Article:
Some things are more important than Orthodox vs. Progressive

I spend a lot of time on the Internet, maybe too much. But one of the things that I have noticed is that, online, so many people are scornful of religion. So many people are convinced that they know more about ethics and morality, more about life and interpersonal relationships, than the Torah does. So many people are arrogant that God is a fantasy.   How many posts have I seen whose goal is to mock the Torah and the morons who believe in it? Honestly, I’ve stopped counting.

But I noticed something else, too.

As an Orthodox Jew, I have been taught to be wary of the other streams of Judaism: Conservative, Reform, etc. Reform and Conservative Jews deny the divine origin of the Torah, in part or in full, and declare the Torah’s mitzvot to be no longer relevant in our day. Reform Judaism declares certain people to be Jewish who do not meet the necessary criteria according to Jewish law. Reform and Conservative Rabbis preside over the destruction of our true Torah faith. This is what is taught.

But this is what I noticed about Reform and Conservative Rabbis online:  they don’t mock the Torah. True, they have a radically different interpretation of the role of Torah in our lives as Jews because they do not see it as a purely divine document — but they never mock. They elevate. They present the Torah as a source of moral and religious inspiration. They speak of God without scorn. They support circumcision and kosher slaughter, and do not malign these practices as unnecessarily cruel. They worry over violence and prejudice against Jews around the world. And — apparently against the international tide, Reform and Conservative rabbis (usually) agree that Israel is the Jewish homeland.

They are our brothers.

The great rabbis of the past saw the Reform and its offshoots as a great threat and were adamantly opposed to these movements. These rabbis were largely right; Reform was a threat. When Torah observant Jews in the old country came to the US and noticed that the Jewish status quo was Reform, many stopped keeping mitzvot.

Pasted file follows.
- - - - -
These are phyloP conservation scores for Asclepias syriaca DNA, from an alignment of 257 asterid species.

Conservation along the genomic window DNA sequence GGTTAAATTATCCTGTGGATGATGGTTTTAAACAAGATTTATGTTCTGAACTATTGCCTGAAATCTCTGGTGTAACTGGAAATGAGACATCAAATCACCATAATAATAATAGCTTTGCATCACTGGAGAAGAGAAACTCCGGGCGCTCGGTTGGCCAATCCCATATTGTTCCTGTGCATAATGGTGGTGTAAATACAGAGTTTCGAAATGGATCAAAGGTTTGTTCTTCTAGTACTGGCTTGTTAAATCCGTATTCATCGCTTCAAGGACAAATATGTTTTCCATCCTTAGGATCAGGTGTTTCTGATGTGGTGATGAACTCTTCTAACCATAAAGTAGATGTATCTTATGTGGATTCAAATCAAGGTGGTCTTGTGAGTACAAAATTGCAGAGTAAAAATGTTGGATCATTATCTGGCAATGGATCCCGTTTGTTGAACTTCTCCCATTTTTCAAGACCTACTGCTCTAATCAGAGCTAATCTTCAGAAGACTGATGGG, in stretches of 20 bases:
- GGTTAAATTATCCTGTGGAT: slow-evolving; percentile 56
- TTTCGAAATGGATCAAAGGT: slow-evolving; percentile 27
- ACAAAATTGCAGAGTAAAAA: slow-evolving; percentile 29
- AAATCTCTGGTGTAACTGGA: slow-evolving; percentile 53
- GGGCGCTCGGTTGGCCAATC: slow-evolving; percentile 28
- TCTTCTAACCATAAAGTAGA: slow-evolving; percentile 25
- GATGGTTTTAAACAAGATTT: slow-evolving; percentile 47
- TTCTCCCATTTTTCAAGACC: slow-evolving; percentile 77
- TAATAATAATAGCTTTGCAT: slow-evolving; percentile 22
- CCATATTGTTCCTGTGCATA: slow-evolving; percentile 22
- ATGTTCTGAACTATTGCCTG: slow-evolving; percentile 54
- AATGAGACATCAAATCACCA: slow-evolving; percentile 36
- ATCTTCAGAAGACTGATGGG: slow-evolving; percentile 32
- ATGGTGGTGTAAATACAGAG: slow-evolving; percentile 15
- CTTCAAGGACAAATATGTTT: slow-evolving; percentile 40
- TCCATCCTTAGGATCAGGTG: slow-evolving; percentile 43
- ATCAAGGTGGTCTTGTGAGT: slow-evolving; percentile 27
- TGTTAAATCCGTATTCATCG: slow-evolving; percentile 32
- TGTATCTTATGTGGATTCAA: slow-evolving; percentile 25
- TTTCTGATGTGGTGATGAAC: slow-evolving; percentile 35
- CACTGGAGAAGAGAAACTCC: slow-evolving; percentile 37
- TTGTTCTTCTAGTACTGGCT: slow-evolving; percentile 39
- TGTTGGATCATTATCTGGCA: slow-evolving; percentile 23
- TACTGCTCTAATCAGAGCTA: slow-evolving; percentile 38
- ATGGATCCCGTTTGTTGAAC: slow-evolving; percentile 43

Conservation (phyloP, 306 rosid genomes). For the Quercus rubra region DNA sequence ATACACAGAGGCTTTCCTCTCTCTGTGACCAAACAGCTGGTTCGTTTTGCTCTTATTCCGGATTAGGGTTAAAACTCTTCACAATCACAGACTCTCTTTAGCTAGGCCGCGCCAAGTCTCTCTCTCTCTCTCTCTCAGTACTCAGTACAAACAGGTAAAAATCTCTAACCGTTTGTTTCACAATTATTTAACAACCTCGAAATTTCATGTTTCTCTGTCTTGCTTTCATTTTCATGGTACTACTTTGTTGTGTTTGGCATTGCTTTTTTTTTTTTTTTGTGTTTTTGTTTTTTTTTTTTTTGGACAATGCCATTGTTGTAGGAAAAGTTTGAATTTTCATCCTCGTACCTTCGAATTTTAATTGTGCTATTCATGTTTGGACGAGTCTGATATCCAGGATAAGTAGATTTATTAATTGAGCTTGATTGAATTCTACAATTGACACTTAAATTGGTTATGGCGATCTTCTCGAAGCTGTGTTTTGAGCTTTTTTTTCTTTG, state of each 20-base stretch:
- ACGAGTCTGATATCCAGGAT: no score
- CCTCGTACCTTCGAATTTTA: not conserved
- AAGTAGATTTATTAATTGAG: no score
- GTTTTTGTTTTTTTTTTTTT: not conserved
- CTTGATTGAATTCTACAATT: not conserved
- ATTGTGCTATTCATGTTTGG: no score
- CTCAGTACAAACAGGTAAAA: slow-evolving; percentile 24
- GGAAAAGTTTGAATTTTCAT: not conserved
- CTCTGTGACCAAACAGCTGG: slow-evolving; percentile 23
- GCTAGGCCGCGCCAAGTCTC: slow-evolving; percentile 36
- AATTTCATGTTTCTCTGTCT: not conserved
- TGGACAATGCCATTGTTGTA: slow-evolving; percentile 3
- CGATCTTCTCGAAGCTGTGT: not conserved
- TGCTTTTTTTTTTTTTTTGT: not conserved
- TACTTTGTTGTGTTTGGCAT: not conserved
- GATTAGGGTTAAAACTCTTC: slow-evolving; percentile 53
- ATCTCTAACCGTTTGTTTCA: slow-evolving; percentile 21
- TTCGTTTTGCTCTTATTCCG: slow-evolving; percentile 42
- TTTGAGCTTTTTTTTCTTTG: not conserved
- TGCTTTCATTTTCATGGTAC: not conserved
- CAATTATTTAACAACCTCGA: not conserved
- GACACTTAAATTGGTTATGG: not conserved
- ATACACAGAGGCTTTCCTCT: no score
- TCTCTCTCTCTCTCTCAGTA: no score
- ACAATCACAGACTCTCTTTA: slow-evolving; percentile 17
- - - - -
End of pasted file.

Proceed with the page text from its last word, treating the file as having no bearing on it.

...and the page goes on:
But the Orthodox world has paid a very heavy price. Not withstanding the growth of the “Baal Tshuva” movement in recent years, the vast majority of Jews are still secular, Reform, Conservative, or Traditional.  We, the Orthodox, are incomplete without them. How much vitality and originality have we lost as a result of the Orthodox world having (mostly) severed its connection to the secular Jews of the world? Over the years, we have become increasingly and unnecessarily strict (witness the blurring of women’s faces in newspapers, the increasing popularity of separating boys and girls in nursery school, the nearly identical black uniforms, the issurs against using the Internet, reading the newspaper, etc.) and increasingly insular, too. As a result — traditional Torah Judaism, as is practiced today, is becoming less and less approachable for the majority of Jews.

Why don’t we look past our differences, at least temporarily, and work together toward a common goal? Today — it’s the anti-religion people, not the Reform and Conservative Jews, who are the biggest threat. It’s the anti-religion people who mock our Torah and its Author. The anti-religion people are much more numerous and influential than the Reform or Conservative movements. Yes, we have issues about conversion, marriage, patrilineal descent, and many other important things — but we are being blind to the reality if we think that these things are as important as the more general issues we face.

We need to assess the situation as it exists today, not 20, 50, or 70 years ago.  Today, in holding up the Torah as a precious document, the Reform and Conservative rabbis are our allies, not our foes. In my opinion.

About the Author
Janice Block is a pediatrician, a wife, a mother, and a student of complementary/alternative medicine. She made Aliyah with her family in 2002.
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